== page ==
Theresa May will for the first time come face-to-face with the European Union's chief Brexit negotiator amid a General Election campaign she is seeking to define by Britain's exit from the bloc.
The Prime Minister will host Michel Barnier and European Commission president Jean-Claude Juncker for a working dinner at Downing Street at 7pm on Wednesday.
It will be the first time Mrs May has met Mr Barnier since taking office and the outcome of the meeting could influence an election campaign in which she is asking voters to give her a mandate for exit talks to begin after the June 8 poll.
The meeting also comes ahead of Saturday's European Council summit, when leaders of the other 27 EU countries will discuss their draft guidelines for Mr Barnier to take into the negotiations.
The issue of a "divorce bill" of an estimated £50 billion could arise, given the Frenchman's insistence that the UK must "settle the accounts" before beginning talks on a future trade relationship with the EU.
He was backed in the guidelines set out by European Council president Donald Tusk last month, which rejected the UK's pleas for parallel trade and divorce talks, but said negotiations on a future deal could begin as early as the autumn if Britain pays its exit bill.
The guidelines also left open the possibility of transitional arrangements to cover any period between the expected Brexit date of March 29 2019 and the conclusion of a new trade agreement.
According to the Telegraph, the Government is considering the possibility of paying into the EU budget to secure access to the single market for British businesses during any transition period.
Mrs May's official spokesman said she will use the meeting to stress that Britain will approach the talks "in a constructive manner and with great goodwill".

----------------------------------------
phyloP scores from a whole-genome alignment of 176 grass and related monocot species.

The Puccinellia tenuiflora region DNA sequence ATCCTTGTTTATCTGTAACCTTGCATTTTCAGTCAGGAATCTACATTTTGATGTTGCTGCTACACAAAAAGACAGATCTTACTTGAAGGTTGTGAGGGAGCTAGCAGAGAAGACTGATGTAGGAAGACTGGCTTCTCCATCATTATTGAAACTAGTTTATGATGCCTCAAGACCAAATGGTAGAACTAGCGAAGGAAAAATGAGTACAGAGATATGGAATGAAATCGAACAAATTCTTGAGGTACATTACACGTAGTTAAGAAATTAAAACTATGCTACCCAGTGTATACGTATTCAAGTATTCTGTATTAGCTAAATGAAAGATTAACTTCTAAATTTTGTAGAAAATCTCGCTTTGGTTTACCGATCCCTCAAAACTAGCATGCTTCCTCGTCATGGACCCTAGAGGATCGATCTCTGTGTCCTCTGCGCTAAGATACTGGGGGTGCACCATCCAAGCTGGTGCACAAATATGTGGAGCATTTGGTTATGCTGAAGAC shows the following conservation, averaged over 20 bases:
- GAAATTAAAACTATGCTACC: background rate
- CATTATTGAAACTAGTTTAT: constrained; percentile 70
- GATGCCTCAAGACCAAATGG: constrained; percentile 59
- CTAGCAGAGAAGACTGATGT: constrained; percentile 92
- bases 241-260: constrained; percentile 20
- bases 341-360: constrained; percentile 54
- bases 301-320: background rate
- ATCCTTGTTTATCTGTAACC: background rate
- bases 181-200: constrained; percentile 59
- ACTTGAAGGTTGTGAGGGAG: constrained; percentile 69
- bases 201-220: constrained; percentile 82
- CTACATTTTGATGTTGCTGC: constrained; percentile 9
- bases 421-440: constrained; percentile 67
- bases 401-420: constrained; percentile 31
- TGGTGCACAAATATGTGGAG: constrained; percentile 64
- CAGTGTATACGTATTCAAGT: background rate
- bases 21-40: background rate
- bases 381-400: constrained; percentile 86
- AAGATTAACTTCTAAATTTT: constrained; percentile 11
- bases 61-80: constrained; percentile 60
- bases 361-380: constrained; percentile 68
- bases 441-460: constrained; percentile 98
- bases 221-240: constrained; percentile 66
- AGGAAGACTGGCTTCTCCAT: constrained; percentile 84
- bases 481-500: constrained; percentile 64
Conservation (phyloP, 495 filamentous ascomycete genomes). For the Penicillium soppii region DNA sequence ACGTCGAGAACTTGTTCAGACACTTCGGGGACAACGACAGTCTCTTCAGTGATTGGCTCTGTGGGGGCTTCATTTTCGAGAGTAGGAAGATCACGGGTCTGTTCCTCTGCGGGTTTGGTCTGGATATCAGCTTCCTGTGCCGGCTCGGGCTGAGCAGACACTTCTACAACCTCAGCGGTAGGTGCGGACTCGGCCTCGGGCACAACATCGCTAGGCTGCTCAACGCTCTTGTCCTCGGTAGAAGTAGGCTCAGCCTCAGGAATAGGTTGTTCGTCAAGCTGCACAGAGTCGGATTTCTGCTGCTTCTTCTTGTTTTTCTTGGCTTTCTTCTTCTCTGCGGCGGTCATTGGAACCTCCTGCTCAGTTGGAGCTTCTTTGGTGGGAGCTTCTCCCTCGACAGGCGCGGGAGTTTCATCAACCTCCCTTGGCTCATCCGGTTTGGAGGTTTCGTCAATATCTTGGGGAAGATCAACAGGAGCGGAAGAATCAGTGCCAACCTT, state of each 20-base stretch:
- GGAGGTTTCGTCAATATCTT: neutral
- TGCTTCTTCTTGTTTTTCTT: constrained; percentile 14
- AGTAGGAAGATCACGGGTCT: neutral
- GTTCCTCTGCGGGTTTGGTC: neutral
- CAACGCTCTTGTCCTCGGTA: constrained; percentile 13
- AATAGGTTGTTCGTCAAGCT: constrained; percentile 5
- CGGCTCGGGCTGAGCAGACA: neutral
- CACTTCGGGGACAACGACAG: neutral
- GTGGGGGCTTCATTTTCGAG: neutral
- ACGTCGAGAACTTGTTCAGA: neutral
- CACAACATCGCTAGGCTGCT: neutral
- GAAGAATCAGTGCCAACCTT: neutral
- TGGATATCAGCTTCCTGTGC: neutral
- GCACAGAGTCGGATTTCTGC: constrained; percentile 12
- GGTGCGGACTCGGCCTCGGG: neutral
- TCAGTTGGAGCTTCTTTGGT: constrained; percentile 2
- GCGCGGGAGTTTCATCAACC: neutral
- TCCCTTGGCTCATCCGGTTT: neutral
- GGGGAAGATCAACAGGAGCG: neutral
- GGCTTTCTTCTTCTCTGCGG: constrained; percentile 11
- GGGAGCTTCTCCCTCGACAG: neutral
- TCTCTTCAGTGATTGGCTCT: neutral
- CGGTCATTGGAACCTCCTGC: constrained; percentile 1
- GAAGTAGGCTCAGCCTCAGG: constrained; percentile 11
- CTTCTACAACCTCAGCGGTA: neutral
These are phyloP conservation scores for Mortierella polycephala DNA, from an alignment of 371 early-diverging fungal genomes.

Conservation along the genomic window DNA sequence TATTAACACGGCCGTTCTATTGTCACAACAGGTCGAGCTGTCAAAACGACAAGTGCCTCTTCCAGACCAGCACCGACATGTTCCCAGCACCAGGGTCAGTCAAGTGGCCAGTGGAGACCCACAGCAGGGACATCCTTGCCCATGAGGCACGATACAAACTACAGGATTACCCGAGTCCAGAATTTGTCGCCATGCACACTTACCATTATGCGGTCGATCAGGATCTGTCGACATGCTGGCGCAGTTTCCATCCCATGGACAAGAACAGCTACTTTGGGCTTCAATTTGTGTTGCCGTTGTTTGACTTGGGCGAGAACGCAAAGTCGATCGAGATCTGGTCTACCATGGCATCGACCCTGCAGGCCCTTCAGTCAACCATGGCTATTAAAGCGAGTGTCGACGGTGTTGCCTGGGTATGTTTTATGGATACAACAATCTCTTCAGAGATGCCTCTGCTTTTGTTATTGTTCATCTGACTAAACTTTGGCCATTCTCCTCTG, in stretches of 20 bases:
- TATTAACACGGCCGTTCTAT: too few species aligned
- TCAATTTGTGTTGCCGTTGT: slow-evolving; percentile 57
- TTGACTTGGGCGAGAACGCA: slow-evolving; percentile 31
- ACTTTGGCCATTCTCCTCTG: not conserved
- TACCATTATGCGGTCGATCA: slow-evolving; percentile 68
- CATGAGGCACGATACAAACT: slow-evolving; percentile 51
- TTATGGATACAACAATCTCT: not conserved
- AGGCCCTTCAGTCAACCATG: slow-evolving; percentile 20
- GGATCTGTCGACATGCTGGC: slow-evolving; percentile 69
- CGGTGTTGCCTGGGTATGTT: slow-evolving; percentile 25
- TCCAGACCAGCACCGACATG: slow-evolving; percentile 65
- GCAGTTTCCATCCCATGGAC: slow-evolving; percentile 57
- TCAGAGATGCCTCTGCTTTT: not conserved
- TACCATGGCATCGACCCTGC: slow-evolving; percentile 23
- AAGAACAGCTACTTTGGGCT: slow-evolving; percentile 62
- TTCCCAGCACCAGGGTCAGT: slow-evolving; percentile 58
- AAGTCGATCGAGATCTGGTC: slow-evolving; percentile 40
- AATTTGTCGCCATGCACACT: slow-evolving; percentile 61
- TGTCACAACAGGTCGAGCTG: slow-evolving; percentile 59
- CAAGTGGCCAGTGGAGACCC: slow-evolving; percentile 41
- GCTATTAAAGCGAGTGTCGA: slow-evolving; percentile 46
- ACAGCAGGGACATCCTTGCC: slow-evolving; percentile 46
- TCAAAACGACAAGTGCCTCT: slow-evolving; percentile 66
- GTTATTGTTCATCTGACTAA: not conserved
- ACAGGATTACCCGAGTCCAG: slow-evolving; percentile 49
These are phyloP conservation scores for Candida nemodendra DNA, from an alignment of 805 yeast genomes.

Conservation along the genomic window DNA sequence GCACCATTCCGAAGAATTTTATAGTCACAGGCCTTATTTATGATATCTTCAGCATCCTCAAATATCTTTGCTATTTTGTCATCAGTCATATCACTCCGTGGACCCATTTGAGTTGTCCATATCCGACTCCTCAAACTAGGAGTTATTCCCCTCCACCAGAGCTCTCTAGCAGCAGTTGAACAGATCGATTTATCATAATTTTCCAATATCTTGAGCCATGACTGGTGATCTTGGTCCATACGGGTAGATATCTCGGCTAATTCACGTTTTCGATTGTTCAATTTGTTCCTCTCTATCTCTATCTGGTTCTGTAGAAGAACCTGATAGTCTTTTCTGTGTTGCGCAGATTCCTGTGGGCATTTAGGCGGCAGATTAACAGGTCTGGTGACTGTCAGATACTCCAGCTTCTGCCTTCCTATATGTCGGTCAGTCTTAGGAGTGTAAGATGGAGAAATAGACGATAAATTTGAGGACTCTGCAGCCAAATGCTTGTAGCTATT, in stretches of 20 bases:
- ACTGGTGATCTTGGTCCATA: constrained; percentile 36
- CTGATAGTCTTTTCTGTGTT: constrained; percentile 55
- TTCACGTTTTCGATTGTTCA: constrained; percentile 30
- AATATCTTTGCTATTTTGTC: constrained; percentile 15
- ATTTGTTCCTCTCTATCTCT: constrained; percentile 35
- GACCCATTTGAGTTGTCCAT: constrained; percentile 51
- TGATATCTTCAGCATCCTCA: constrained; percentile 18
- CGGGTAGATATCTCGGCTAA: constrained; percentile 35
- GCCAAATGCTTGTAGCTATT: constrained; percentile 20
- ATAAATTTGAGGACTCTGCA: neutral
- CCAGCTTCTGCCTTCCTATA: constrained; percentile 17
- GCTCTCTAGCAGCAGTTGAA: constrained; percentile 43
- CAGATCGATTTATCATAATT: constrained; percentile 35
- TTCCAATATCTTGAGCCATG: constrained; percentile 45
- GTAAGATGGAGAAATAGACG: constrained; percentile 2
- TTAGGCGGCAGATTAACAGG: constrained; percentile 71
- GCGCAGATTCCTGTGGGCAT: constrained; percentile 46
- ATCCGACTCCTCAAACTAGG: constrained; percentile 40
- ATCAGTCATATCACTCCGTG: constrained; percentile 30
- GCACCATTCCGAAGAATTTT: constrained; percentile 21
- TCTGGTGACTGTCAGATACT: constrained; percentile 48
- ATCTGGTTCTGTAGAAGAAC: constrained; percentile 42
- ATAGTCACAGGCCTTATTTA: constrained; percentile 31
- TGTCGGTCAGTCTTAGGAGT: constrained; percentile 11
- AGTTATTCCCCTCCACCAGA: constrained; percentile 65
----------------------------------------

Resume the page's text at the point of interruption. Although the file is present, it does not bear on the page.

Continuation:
A Commission spokesman said the trio would focus on the "process" of the two-year negotiations under Article 50.
But there could also be a tricky conversation over Gibraltar after its status was raised in the draft EU guidelines, which indicated that Spain would be given a veto over the British territory's participation in a future trade deal.
Its inclusion in the guidelines enraged some in the UK, with former Tory leader Lord Howard appearing to suggest Mrs May would be prepared to go to war over the Rock. Both sides agree on the need to lower tensions.
Mrs May's warning in her Article 50 notification letter that security co-operation could be weakened if the EU does not strike a deal with the UK could also come up.
The rights of EU nationals in the UK and British expats on the continent could also arise, given both sides' wish to guarantee their status as soon as possible.
Elsewhere, Foreign Secretary and leading Brexit campaigner Boris Johnson will address the Easter Banquet hosted by the Lord Mayor of the City of London, while Brexit Secretary David Davis will make a speech at the Prosperity UK conference in the capital.